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The Battle Of Okinawa. Japan Navy Bunker

Nefer • 4 minutes read • October 2nd, 2016
In spring of 1945, the United States conducted a military operation Iceberg, better known as the "Battle of Okinawa". The island was badly damaged and was demolished almost to the ground. More than a third of the population of

Okinawa

and a hundred thousand Japanese troop died during 82 days. The number of victims was so great because of the requirement of the Japanese government not to surrender. Even after the renewal of Japan's independence in 1952, Okinawa remained under the control of the US. The islands were in the zone of American occupation until 1972. Currently, more than a dozen US military bases is located in the prefecture. Actually, the occupation of Japan had begun from Okinawa.
1battle-of-okinawa-japan-navy-bunker.jpgThe underground headquarters are located near the airport. I decided to go there before my departure. On the Internet, I got to know how to get there from the bus station Naha Bus Terminal / Asahibashi – by bus 55 or 98 in the direction of Tomigusuku Minami. Go about 15 minutes, the ticket costs 2.5 USD (as of 2015), and then another 15 minutes’ walk up the hill. You’d better have a navigator or even a map.
2battle-of-okinawa-japan-navy-bunker.jpgThere’s a memorial on top of the hill. This is a landmark, somewhere near the entrance to the shelter.
3battle-of-okinawa-japan-navy-bunker.jpg4battle-of-okinawa-japan-navy-bunker.jpgThe rooms were carved by hand, picks and hoes were used.
5battle-of-okinawa-japan-navy-bunker.jpgThe tunnels remained intact for many years. In 1970 there was a reconstruction, during which the remains of about 2,400 people were found. Now 300 meters of tunnels are accessible to the public.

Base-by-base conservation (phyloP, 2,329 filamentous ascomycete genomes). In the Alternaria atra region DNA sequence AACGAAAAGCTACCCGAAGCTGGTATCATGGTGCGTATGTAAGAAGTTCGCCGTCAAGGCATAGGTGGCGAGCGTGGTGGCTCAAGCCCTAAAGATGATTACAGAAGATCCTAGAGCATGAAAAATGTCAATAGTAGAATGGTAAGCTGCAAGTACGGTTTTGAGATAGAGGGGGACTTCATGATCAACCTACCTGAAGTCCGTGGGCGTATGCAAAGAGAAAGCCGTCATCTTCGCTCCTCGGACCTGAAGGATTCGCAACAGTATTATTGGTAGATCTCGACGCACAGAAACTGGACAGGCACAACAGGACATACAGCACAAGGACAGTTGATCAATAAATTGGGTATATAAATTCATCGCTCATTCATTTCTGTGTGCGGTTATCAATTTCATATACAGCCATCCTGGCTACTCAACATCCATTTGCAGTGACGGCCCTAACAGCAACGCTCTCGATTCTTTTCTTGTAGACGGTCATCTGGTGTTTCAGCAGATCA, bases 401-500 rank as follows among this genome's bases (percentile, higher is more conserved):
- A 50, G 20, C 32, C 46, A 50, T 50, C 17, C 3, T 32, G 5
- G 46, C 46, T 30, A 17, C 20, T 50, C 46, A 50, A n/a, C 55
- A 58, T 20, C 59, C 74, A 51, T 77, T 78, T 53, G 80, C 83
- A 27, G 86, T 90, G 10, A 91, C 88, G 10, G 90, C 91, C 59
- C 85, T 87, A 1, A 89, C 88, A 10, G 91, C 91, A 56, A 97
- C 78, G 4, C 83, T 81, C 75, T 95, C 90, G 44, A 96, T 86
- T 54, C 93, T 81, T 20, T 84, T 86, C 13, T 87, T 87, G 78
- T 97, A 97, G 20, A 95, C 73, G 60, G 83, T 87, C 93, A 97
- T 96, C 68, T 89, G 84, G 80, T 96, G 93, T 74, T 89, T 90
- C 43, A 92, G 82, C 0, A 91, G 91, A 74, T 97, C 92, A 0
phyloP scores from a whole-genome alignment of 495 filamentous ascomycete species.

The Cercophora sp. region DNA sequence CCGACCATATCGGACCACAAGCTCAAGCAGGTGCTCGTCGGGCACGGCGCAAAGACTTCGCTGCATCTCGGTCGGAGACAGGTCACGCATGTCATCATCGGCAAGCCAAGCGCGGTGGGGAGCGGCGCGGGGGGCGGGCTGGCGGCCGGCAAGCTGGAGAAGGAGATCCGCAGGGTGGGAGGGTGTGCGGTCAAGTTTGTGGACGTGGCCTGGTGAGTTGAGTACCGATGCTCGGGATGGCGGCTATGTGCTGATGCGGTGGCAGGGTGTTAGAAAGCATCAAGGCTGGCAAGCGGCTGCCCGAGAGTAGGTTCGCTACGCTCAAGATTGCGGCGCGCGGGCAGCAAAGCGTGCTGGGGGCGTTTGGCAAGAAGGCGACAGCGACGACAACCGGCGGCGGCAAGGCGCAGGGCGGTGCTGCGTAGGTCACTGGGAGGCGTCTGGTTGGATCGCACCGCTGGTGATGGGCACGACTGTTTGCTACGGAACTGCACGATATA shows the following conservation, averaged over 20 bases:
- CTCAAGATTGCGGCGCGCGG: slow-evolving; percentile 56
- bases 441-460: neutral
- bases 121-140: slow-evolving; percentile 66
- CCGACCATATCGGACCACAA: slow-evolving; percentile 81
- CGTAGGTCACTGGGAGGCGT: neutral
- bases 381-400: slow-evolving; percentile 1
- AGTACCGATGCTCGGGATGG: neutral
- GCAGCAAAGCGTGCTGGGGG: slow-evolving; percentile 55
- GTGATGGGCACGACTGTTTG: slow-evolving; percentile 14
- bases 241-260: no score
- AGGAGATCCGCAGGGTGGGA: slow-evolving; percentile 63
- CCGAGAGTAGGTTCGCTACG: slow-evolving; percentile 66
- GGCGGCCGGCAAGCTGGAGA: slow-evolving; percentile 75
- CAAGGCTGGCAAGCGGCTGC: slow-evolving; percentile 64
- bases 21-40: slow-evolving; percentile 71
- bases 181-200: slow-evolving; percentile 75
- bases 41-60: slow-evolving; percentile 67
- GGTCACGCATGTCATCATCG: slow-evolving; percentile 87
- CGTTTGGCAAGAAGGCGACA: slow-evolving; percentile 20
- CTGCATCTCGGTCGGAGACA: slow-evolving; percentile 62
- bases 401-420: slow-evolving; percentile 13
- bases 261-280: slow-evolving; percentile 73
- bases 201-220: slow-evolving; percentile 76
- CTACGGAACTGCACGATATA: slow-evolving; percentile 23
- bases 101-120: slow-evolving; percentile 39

6battle-of-okinawa-japan-navy-bunker.jpg7battle-of-okinawa-japan-navy-bunker.jpg8battle-of-okinawa-japan-navy-bunker.jpgThe plan has a marked commander room, the officer’s room, some signal room and code room, operations room, staff room, a medical room and a generator.
9battle-of-okinawa-japan-navy-bunker.jpg10battle-of-okinawa-japan-navy-bunker.jpg11battle-of-okinawa-japan-navy-bunker.jpg12battle-of-okinawa-japan-navy-bunker.jpgOn June 13, 1945, realizing the hopelessness of the situation, Admiral Minoru Ota and his entourage officers committed an act of suicide. According to various data, the number of sailors comes to 4,000.
13battle-of-okinawa-japan-navy-bunker.jpgAdmiral Ota took his own life in this room.
14battle-of-okinawa-japan-navy-bunker.jpg15battle-of-okinawa-japan-navy-bunker.jpg16battle-of-okinawa-japan-navy-bunker.jpg17battle-of-okinawa-japan-navy-bunker.jpg18battle-of-okinawa-japan-navy-bunker.jpgIn the early 1960s, Americans conducted in

Okinawa

tests of biological weapons, spraying fields with pathogenic fungus that causes rice blast disease.
The museum is open from 8:30 a.m. to 5 p.m. The entrance ticket costs about 4.5 USD (as of 2015). The brochure says that you get there from the bus station in 25 minutes, taking the bus number 33, 46 or 101, get off at the stop in front of Tomigusuku Castle Park and go within 10 minutes on foot. The official website is in Japanese. Only this booklet is in English.
19battle-of-okinawa-japan-navy-bunker.jpg20battle-of-okinawa-japan-navy-bunker.jpg21battle-of-okinawa-japan-navy-bunker.jpg Author: Nefer
Source: neferjournal.livejournal.com
Translated by: 
Zoozi

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